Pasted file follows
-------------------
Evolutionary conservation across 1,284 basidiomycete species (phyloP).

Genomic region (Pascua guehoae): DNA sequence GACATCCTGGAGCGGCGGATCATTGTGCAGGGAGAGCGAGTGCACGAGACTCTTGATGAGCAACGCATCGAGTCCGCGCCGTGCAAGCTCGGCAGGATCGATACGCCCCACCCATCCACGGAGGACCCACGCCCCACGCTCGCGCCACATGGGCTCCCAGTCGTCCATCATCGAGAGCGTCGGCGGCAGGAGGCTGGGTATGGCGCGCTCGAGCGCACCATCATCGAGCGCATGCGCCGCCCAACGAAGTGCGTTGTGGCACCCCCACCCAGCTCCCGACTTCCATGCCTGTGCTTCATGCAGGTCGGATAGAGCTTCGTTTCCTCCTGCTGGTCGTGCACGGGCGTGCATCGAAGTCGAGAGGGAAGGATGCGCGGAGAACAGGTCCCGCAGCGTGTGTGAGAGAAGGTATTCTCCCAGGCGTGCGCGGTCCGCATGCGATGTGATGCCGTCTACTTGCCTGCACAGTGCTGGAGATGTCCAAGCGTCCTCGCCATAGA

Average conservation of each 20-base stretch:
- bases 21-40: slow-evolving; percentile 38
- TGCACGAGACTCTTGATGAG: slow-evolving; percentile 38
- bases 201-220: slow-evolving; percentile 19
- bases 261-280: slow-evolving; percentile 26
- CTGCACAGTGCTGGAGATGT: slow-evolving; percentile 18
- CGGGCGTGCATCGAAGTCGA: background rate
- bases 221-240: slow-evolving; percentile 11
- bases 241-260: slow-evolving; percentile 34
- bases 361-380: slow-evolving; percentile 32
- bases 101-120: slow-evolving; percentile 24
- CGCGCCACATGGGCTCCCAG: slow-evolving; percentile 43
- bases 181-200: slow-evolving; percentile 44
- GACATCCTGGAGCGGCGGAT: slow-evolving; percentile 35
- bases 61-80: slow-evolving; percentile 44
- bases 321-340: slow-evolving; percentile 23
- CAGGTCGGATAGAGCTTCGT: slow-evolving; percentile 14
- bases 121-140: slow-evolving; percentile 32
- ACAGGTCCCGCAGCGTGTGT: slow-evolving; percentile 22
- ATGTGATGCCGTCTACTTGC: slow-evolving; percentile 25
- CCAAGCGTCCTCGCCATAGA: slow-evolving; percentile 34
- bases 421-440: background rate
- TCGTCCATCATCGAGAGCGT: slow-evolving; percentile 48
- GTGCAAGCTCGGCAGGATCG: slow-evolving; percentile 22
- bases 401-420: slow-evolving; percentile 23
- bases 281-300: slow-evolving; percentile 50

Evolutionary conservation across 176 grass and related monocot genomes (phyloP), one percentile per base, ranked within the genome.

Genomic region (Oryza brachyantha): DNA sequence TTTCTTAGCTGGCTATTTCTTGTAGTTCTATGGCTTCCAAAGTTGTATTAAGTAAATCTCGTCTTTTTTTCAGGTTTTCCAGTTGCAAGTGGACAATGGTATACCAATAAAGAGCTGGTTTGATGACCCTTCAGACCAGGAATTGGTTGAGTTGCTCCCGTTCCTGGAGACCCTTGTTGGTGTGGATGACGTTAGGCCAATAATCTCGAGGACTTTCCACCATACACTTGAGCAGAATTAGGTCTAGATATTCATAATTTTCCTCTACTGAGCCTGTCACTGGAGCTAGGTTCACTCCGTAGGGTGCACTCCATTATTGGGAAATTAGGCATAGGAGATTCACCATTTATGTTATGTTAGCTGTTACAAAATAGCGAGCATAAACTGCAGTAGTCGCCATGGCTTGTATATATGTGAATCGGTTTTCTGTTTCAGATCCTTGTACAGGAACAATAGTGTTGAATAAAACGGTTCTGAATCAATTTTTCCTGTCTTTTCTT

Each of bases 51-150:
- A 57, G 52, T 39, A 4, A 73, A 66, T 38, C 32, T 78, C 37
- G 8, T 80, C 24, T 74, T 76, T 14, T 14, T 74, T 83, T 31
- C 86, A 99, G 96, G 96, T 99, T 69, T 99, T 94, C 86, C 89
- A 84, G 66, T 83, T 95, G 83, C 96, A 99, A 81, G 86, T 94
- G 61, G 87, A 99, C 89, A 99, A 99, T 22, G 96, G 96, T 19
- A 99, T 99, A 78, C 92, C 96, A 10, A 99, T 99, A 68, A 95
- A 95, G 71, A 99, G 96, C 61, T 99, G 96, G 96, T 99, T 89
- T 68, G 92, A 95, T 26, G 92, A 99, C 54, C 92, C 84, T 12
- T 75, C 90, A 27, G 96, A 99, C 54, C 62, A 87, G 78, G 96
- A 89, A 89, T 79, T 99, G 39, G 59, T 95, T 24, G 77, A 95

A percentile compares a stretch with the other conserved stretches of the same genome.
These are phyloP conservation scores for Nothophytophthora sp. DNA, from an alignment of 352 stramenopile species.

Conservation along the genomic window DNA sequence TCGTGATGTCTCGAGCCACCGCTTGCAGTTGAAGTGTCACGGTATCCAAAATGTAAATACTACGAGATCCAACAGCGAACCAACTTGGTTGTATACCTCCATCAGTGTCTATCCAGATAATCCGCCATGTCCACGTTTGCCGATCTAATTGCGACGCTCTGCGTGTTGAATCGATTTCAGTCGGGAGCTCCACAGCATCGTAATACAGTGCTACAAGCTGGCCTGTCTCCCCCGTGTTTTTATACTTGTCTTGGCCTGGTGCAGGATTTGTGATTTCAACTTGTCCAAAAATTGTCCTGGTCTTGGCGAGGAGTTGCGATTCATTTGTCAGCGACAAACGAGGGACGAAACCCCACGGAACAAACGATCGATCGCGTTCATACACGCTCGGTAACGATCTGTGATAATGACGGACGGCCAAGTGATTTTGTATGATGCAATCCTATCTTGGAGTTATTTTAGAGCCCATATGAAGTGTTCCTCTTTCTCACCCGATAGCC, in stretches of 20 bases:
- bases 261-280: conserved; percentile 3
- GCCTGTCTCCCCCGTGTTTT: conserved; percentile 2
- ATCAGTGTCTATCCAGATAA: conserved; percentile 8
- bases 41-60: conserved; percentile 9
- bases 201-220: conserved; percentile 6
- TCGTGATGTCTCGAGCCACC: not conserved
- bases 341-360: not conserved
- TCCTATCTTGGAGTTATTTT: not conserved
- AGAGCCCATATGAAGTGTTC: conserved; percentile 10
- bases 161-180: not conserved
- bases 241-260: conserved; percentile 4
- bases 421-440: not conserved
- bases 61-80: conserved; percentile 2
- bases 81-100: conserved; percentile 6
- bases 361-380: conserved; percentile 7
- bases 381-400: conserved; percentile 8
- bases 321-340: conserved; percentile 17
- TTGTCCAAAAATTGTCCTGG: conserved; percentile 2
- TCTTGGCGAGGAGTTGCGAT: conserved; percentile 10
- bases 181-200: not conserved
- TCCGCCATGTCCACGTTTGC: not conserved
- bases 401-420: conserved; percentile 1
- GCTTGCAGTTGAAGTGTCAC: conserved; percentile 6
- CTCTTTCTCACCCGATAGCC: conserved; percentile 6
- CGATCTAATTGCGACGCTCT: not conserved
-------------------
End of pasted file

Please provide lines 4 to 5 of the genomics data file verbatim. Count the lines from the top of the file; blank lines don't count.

- bases 21-40: slow-evolving; percentile 38
- TGCACGAGACTCTTGATGAG: slow-evolving; percentile 38